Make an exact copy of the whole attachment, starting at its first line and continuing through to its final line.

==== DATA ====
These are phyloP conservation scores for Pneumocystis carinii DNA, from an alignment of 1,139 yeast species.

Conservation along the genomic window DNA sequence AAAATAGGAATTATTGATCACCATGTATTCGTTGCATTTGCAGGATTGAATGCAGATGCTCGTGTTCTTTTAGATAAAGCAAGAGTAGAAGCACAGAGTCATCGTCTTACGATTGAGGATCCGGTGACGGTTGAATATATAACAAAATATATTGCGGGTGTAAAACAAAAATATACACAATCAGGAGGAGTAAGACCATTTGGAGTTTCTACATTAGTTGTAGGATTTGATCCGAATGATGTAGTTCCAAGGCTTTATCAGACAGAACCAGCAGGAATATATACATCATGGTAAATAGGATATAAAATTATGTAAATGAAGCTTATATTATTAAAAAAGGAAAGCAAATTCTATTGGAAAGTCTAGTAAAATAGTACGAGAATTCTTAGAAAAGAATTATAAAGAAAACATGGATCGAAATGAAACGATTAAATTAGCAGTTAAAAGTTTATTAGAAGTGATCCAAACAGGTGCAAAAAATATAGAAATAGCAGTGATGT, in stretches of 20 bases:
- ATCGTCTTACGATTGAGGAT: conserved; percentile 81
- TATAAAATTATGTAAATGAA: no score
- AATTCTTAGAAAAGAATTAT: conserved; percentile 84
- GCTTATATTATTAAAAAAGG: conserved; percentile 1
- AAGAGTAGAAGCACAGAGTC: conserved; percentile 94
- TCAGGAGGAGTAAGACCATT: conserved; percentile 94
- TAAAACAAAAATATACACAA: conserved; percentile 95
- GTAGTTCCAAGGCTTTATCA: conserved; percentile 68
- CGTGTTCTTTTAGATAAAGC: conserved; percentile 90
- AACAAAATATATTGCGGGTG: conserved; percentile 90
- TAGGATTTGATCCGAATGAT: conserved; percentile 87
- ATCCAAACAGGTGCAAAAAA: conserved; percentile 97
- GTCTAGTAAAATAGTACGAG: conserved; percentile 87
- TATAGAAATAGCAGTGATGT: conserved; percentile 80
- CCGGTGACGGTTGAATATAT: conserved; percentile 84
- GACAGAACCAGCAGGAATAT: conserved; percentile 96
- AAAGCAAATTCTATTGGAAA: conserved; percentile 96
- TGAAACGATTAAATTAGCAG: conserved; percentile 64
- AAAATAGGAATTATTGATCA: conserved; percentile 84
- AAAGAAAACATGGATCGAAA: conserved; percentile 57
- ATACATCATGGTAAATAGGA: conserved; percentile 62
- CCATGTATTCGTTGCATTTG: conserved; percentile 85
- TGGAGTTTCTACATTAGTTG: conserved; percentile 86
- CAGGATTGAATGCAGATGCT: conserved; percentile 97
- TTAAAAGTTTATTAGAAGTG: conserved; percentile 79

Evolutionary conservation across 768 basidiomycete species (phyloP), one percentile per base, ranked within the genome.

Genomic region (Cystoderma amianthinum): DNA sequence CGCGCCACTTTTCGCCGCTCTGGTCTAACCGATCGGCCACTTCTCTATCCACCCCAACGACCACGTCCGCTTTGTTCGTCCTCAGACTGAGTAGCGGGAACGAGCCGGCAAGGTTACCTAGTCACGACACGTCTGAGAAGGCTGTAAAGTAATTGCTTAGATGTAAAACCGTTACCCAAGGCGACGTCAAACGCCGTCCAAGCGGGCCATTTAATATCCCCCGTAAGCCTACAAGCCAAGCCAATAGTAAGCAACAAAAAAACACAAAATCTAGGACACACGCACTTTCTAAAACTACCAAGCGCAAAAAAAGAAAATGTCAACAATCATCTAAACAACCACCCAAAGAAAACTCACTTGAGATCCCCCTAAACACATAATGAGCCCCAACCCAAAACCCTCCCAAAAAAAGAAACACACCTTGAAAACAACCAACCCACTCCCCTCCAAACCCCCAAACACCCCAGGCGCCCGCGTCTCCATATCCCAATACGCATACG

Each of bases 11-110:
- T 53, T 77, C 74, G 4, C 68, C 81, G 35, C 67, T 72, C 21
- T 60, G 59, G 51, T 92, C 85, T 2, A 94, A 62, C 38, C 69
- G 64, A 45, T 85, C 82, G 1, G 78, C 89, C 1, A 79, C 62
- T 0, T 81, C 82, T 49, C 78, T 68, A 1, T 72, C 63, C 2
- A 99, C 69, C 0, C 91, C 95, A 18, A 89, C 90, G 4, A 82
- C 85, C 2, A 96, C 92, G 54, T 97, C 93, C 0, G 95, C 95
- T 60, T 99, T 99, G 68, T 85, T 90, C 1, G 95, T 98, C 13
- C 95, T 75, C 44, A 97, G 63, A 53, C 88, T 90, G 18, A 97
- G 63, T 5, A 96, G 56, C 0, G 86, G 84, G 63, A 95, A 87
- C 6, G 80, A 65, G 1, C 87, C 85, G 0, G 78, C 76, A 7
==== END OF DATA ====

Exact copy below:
These are phyloP conservation scores for Pneumocystis carinii DNA, from an alignment of 1,139 yeast species.

Conservation along the genomic window DNA sequence AAAATAGGAATTATTGATCACCATGTATTCGTTGCATTTGCAGGATTGAATGCAGATGCTCGTGTTCTTTTAGATAAAGCAAGAGTAGAAGCACAGAGTCATCGTCTTACGATTGAGGATCCGGTGACGGTTGAATATATAACAAAATATATTGCGGGTGTAAAACAAAAATATACACAATCAGGAGGAGTAAGACCATTTGGAGTTTCTACATTAGTTGTAGGATTTGATCCGAATGATGTAGTTCCAAGGCTTTATCAGACAGAACCAGCAGGAATATATACATCATGGTAAATAGGATATAAAATTATGTAAATGAAGCTTATATTATTAAAAAAGGAAAGCAAATTCTATTGGAAAGTCTAGTAAAATAGTACGAGAATTCTTAGAAAAGAATTATAAAGAAAACATGGATCGAAATGAAACGATTAAATTAGCAGTTAAAAGTTTATTAGAAGTGATCCAAACAGGTGCAAAAAATATAGAAATAGCAGTGATGT, in stretches of 20 bases:
- ATCGTCTTACGATTGAGGAT: conserved; percentile 81
- TATAAAATTATGTAAATGAA: no score
- AATTCTTAGAAAAGAATTAT: conserved; percentile 84
- GCTTATATTATTAAAAAAGG: conserved; percentile 1
- AAGAGTAGAAGCACAGAGTC: conserved; percentile 94
- TCAGGAGGAGTAAGACCATT: conserved; percentile 94
- TAAAACAAAAATATACACAA: conserved; percentile 95
- GTAGTTCCAAGGCTTTATCA: conserved; percentile 68
- CGTGTTCTTTTAGATAAAGC: conserved; percentile 90
- AACAAAATATATTGCGGGTG: conserved; percentile 90
- TAGGATTTGATCCGAATGAT: conserved; percentile 87
- ATCCAAACAGGTGCAAAAAA: conserved; percentile 97
- GTCTAGTAAAATAGTACGAG: conserved; percentile 87
- TATAGAAATAGCAGTGATGT: conserved; percentile 80
- CCGGTGACGGTTGAATATAT: conserved; percentile 84
- GACAGAACCAGCAGGAATAT: conserved; percentile 96
- AAAGCAAATTCTATTGGAAA: conserved; percentile 96
- TGAAACGATTAAATTAGCAG: conserved; percentile 64
- AAAATAGGAATTATTGATCA: conserved; percentile 84
- AAAGAAAACATGGATCGAAA: conserved; percentile 57
- ATACATCATGGTAAATAGGA: conserved; percentile 62
- CCATGTATTCGTTGCATTTG: conserved; percentile 85
- TGGAGTTTCTACATTAGTTG: conserved; percentile 86
- CAGGATTGAATGCAGATGCT: conserved; percentile 97
- TTAAAAGTTTATTAGAAGTG: conserved; percentile 79

Evolutionary conservation across 768 basidiomycete species (phyloP), one percentile per base, ranked within the genome.

Genomic region (Cystoderma amianthinum): DNA sequence CGCGCCACTTTTCGCCGCTCTGGTCTAACCGATCGGCCACTTCTCTATCCACCCCAACGACCACGTCCGCTTTGTTCGTCCTCAGACTGAGTAGCGGGAACGAGCCGGCAAGGTTACCTAGTCACGACACGTCTGAGAAGGCTGTAAAGTAATTGCTTAGATGTAAAACCGTTACCCAAGGCGACGTCAAACGCCGTCCAAGCGGGCCATTTAATATCCCCCGTAAGCCTACAAGCCAAGCCAATAGTAAGCAACAAAAAAACACAAAATCTAGGACACACGCACTTTCTAAAACTACCAAGCGCAAAAAAAGAAAATGTCAACAATCATCTAAACAACCACCCAAAGAAAACTCACTTGAGATCCCCCTAAACACATAATGAGCCCCAACCCAAAACCCTCCCAAAAAAAGAAACACACCTTGAAAACAACCAACCCACTCCCCTCCAAACCCCCAAACACCCCAGGCGCCCGCGTCTCCATATCCCAATACGCATACG

Each of bases 11-110:
- T 53, T 77, C 74, G 4, C 68, C 81, G 35, C 67, T 72, C 21
- T 60, G 59, G 51, T 92, C 85, T 2, A 94, A 62, C 38, C 69
- G 64, A 45, T 85, C 82, G 1, G 78, C 89, C 1, A 79, C 62
- T 0, T 81, C 82, T 49, C 78, T 68, A 1, T 72, C 63, C 2
- A 99, C 69, C 0, C 91, C 95, A 18, A 89, C 90, G 4, A 82
- C 85, C 2, A 96, C 92, G 54, T 97, C 93, C 0, G 95, C 95
- T 60, T 99, T 99, G 68, T 85, T 90, C 1, G 95, T 98, C 13
- C 95, T 75, C 44, A 97, G 63, A 53, C 88, T 90, G 18, A 97
- G 63, T 5, A 96, G 56, C 0, G 86, G 84, G 63, A 95, A 87
- C 6, G 80, A 65, G 1, C 87, C 85, G 0, G 78, C 76, A 7